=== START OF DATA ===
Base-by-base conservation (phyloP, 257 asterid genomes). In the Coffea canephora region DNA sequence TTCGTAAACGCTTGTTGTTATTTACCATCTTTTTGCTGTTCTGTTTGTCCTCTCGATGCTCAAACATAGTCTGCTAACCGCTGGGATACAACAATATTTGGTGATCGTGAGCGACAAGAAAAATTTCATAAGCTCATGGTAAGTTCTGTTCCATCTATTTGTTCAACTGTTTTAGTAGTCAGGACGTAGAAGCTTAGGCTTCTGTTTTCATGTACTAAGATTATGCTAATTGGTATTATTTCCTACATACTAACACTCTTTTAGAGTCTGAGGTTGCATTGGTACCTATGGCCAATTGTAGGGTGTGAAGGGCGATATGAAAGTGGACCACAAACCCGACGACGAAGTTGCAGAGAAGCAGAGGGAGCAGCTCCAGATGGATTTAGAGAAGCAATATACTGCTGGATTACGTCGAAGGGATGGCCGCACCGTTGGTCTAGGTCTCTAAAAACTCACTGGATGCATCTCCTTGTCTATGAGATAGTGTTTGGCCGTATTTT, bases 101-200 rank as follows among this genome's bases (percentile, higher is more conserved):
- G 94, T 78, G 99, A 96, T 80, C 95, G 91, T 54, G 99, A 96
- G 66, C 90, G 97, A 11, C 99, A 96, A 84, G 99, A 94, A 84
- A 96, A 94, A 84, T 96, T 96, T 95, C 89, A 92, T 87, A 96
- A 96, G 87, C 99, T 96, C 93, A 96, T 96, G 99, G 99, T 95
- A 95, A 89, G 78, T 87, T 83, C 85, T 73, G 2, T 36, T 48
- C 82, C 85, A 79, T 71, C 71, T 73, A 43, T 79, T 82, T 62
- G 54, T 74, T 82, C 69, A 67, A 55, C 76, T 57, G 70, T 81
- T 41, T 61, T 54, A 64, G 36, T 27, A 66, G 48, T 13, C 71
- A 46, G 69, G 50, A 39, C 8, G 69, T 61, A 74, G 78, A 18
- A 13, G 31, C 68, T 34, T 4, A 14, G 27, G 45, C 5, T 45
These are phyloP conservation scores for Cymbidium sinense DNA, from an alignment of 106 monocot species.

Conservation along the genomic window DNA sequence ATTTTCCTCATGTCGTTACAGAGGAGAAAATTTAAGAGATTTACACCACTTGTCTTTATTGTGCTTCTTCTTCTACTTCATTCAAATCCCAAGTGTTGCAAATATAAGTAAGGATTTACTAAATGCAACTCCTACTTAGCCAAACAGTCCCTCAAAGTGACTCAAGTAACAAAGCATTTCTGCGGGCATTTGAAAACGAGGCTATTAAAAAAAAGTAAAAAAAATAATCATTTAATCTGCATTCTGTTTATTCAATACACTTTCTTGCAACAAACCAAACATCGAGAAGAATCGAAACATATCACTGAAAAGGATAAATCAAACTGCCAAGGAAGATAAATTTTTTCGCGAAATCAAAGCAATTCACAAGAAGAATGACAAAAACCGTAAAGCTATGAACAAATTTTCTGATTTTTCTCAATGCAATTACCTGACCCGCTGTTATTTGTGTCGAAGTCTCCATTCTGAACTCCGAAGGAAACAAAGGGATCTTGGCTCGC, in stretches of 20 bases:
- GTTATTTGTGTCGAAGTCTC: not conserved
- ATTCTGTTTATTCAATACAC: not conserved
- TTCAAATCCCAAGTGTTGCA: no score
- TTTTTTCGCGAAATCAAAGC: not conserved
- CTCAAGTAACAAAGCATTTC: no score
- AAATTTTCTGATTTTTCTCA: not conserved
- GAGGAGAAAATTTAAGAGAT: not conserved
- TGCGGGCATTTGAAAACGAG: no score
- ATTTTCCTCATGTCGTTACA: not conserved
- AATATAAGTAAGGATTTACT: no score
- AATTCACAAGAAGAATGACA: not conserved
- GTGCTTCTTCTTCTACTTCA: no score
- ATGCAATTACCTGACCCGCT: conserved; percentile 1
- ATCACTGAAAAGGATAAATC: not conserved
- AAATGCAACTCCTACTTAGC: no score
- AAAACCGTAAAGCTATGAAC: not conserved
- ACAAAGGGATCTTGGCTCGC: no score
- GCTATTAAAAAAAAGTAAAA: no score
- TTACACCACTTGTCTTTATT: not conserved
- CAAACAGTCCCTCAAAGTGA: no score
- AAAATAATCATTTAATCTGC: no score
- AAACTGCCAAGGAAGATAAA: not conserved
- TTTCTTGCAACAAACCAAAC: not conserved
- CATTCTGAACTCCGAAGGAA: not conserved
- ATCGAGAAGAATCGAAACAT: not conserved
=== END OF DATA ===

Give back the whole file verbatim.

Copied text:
Base-by-base conservation (phyloP, 257 asterid genomes). In the Coffea canephora region DNA sequence TTCGTAAACGCTTGTTGTTATTTACCATCTTTTTGCTGTTCTGTTTGTCCTCTCGATGCTCAAACATAGTCTGCTAACCGCTGGGATACAACAATATTTGGTGATCGTGAGCGACAAGAAAAATTTCATAAGCTCATGGTAAGTTCTGTTCCATCTATTTGTTCAACTGTTTTAGTAGTCAGGACGTAGAAGCTTAGGCTTCTGTTTTCATGTACTAAGATTATGCTAATTGGTATTATTTCCTACATACTAACACTCTTTTAGAGTCTGAGGTTGCATTGGTACCTATGGCCAATTGTAGGGTGTGAAGGGCGATATGAAAGTGGACCACAAACCCGACGACGAAGTTGCAGAGAAGCAGAGGGAGCAGCTCCAGATGGATTTAGAGAAGCAATATACTGCTGGATTACGTCGAAGGGATGGCCGCACCGTTGGTCTAGGTCTCTAAAAACTCACTGGATGCATCTCCTTGTCTATGAGATAGTGTTTGGCCGTATTTT, bases 101-200 rank as follows among this genome's bases (percentile, higher is more conserved):
- G 94, T 78, G 99, A 96, T 80, C 95, G 91, T 54, G 99, A 96
- G 66, C 90, G 97, A 11, C 99, A 96, A 84, G 99, A 94, A 84
- A 96, A 94, A 84, T 96, T 96, T 95, C 89, A 92, T 87, A 96
- A 96, G 87, C 99, T 96, C 93, A 96, T 96, G 99, G 99, T 95
- A 95, A 89, G 78, T 87, T 83, C 85, T 73, G 2, T 36, T 48
- C 82, C 85, A 79, T 71, C 71, T 73, A 43, T 79, T 82, T 62
- G 54, T 74, T 82, C 69, A 67, A 55, C 76, T 57, G 70, T 81
- T 41, T 61, T 54, A 64, G 36, T 27, A 66, G 48, T 13, C 71
- A 46, G 69, G 50, A 39, C 8, G 69, T 61, A 74, G 78, A 18
- A 13, G 31, C 68, T 34, T 4, A 14, G 27, G 45, C 5, T 45
These are phyloP conservation scores for Cymbidium sinense DNA, from an alignment of 106 monocot species.

Conservation along the genomic window DNA sequence ATTTTCCTCATGTCGTTACAGAGGAGAAAATTTAAGAGATTTACACCACTTGTCTTTATTGTGCTTCTTCTTCTACTTCATTCAAATCCCAAGTGTTGCAAATATAAGTAAGGATTTACTAAATGCAACTCCTACTTAGCCAAACAGTCCCTCAAAGTGACTCAAGTAACAAAGCATTTCTGCGGGCATTTGAAAACGAGGCTATTAAAAAAAAGTAAAAAAAATAATCATTTAATCTGCATTCTGTTTATTCAATACACTTTCTTGCAACAAACCAAACATCGAGAAGAATCGAAACATATCACTGAAAAGGATAAATCAAACTGCCAAGGAAGATAAATTTTTTCGCGAAATCAAAGCAATTCACAAGAAGAATGACAAAAACCGTAAAGCTATGAACAAATTTTCTGATTTTTCTCAATGCAATTACCTGACCCGCTGTTATTTGTGTCGAAGTCTCCATTCTGAACTCCGAAGGAAACAAAGGGATCTTGGCTCGC, in stretches of 20 bases:
- GTTATTTGTGTCGAAGTCTC: not conserved
- ATTCTGTTTATTCAATACAC: not conserved
- TTCAAATCCCAAGTGTTGCA: no score
- TTTTTTCGCGAAATCAAAGC: not conserved
- CTCAAGTAACAAAGCATTTC: no score
- AAATTTTCTGATTTTTCTCA: not conserved
- GAGGAGAAAATTTAAGAGAT: not conserved
- TGCGGGCATTTGAAAACGAG: no score
- ATTTTCCTCATGTCGTTACA: not conserved
- AATATAAGTAAGGATTTACT: no score
- AATTCACAAGAAGAATGACA: not conserved
- GTGCTTCTTCTTCTACTTCA: no score
- ATGCAATTACCTGACCCGCT: conserved; percentile 1
- ATCACTGAAAAGGATAAATC: not conserved
- AAATGCAACTCCTACTTAGC: no score
- AAAACCGTAAAGCTATGAAC: not conserved
- ACAAAGGGATCTTGGCTCGC: no score
- GCTATTAAAAAAAAGTAAAA: no score
- TTACACCACTTGTCTTTATT: not conserved
- CAAACAGTCCCTCAAAGTGA: no score
- AAAATAATCATTTAATCTGC: no score
- AAACTGCCAAGGAAGATAAA: not conserved
- TTTCTTGCAACAAACCAAAC: not conserved
- CATTCTGAACTCCGAAGGAA: not conserved
- ATCGAGAAGAATCGAAACAT: not conserved